Yesterday, I discussed the construction details of the wearable muslin for my gray Bonobos-clone chino pants.
So, how did the wearable muslin turn out? It’s time to take a look.
To my great surprise, the finished pants ended up with too much circumference at the waist, by about 1 1/2 inches or so. You can see it in the above photo right around the belt; the pants are bunched up. I can’t wear them without a belt, otherwise they fall off.
I’ve been slowly putting on weight through the rounds of fitting and construction. If anything, I was concerned the waist would be too snug!
I think the too-large waistband may have been present in the muslins, but I wasn’t aware of it because the muslins were all too snug at the hip. When I finally added the proper ease into the hip area, the too-large waistband became an issue.
Here’s a view from the back.
First of all, I’m surprised by how poorly the shirt (a Perry Ellis RTW) fits. Remind me to toss it into the incinerator after this blog post. I need to take more photos of myself with the camera; it exposes fit issues in a way nothing else does.
I’m mostly happy with the back, but again the waistband is a bit bunched up from the extra ease there.
The white welts certainly make a statement; it’s amazing how just one detail can completely define a garment. I’m not sure the welt pockets are a successful experiment. For one, the welts “pop” against the gray a bit too much; they basically scream, “Look at my behind! Just LOOOK at it!!!!”
Secondly, they greatly limit the kinds of shirts I can wear with these pants, since the welts clash with most shirts that aren’t solids. So this isn’t a very versatile item to have in my wardrobe. Still, I can wear these pants with a plain white T-shirt, or perhaps a solid colored polo. Also, I think this is more of a weekend pant; though I wore it to work this past week, it is a bit strong for the office.
I may also consider raising the pocket welt by one-half to one inch. It’s 3 1/2 inches below the waist, which is the maximum suggested by Roberto Cabrera’s tailoring book. I basically didn’t want to have to shorten the dart.
Center Back Seam
Before we move on, I want to show you an outtake for the above photo.
There’s an unusual dip at the center back seam, caused by too much fabric pooling in that area.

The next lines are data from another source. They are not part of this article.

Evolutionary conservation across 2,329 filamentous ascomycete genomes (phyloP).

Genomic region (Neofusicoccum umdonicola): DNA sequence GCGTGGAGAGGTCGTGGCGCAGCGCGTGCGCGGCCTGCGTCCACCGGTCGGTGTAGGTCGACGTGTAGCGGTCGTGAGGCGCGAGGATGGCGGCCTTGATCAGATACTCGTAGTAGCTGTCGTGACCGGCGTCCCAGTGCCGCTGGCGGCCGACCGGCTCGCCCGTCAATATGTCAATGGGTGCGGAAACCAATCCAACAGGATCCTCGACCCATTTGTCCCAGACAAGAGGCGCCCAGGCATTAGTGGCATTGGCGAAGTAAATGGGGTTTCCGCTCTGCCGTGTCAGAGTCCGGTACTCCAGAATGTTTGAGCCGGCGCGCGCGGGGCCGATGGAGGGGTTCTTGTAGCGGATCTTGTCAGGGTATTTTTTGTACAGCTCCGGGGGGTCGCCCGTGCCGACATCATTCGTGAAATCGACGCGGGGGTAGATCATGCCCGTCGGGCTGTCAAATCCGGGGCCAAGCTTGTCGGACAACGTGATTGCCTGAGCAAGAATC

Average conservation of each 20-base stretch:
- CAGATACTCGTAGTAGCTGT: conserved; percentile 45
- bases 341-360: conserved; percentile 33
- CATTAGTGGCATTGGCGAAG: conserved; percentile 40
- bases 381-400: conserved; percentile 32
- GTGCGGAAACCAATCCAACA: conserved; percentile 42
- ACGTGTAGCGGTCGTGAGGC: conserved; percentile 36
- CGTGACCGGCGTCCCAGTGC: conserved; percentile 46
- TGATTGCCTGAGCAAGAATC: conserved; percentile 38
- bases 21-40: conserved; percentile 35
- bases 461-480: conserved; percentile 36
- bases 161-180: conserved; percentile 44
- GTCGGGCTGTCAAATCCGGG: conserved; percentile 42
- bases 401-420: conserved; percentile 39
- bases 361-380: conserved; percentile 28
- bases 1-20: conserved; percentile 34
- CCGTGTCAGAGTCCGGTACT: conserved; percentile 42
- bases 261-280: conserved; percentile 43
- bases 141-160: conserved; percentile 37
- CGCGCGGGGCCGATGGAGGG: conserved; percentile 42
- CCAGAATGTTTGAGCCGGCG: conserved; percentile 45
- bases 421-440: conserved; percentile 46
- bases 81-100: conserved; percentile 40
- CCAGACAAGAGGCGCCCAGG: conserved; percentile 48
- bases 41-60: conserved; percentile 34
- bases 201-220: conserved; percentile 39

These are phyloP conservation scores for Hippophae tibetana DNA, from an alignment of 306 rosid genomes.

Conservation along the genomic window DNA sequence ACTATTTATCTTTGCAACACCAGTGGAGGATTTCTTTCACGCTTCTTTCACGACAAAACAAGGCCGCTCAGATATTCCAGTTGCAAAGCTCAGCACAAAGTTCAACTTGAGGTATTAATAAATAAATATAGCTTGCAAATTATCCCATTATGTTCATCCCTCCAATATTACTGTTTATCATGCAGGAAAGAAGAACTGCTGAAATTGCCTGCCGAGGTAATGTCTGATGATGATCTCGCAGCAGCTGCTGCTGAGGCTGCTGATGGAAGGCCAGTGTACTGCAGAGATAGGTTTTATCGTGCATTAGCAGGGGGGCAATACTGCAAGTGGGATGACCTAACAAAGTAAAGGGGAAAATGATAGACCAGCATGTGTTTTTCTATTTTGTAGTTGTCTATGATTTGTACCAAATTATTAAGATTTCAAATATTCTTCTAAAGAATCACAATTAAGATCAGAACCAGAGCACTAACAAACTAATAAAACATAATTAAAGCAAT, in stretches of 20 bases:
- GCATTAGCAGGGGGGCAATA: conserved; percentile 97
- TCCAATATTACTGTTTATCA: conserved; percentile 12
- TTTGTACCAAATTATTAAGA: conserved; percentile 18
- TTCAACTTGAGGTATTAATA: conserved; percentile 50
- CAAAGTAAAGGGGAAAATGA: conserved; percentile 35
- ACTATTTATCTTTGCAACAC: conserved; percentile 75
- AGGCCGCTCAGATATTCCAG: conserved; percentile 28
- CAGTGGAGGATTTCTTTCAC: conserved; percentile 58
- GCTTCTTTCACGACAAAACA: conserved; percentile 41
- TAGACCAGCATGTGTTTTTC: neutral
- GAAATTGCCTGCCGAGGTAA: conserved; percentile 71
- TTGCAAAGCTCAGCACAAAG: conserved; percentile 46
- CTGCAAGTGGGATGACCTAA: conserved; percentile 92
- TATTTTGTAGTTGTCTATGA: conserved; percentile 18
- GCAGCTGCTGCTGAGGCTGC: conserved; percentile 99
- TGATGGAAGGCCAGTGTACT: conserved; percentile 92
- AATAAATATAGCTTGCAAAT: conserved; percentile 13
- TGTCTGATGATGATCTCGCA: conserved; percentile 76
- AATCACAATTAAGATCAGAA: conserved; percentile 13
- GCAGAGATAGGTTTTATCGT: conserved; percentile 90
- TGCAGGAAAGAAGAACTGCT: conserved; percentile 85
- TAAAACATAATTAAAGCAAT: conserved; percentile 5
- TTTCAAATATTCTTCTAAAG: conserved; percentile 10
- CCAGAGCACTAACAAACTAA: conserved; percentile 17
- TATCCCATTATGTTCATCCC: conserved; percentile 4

I think there’s a glitch in the center back my pattern. While working on the pattern in Wild Ginger, I noticed that through endless revisions of the crotch curve, the center back seam had gotten so straight that it actually went past the grain line and turned slightly inward to the center back. Compare the center back seam line to the green line I drew in, which lies along grain.
I think I can fix the pant by opening the center back seam, and restitching it along a shallower angle. This will also take out some of the excess waistband ease. The corresponding change will go into the digital version of the pattern in Wild Ginger for the next pair of pants.
Here’s a closeup of the pants fronts. Though I pressed the pants immediately before the photo shoot, they still wrinkled by the time the camera snapped the photo. There is still a bit of excess fabric at the bottom of front crotch, but as you can see here it is noticeable only by a fit nerd (like me).
And yes, the belt loops are too long.
Hem and Break
I deliberately chose a hem length to get a good break. The pants taper and are pretty narrow at the hem, as is the current style for men’s pants these days. The narrow opening causes them to catch on the tops of the chelsea boots in the photo, rather than fall nicely.
The pants are very comfortable to wear! Other than the waistband being too large, I feel like the pants match the contours of my body. I won’t say it feels like I’m not wearing pants at all, but there’s no cutting, binding or tightness while wearing them.
Where to from here
My next pair of pants will have the following changes:
- Angle out the center back seam a bit, based on what works for the gray pants.
- Take in the side seams right at the waist, tapering to the current amount of ease at the wide hip.
- Look at raising the welt pocket and shortening the back darts a bit to keep the pocket from going through the dart.
- Perhaps look at removing a bit more fabric from the front crotch curve. But maybe not.
This pair of pants is the culmination of a years worth of effort, including acquiring the necessary fitting and pattern-drafting skills to alter the pattern to fit my body. They still need some work, but they are quite wearable.
Finally, I also appreciated the opportunity to work through the pants construction techniques in David Coffin’s book and Craftsy class. I’ve enjoyed putting them to work and appreciating them in a way that a mere printed page or video demonstration doesn’t allow.
I’d like to move onto the next pair, partly to refine them further but also because I need pants to wear! I will return to pants-making, but it’s back burner for now. Time to get some other projects out of my system.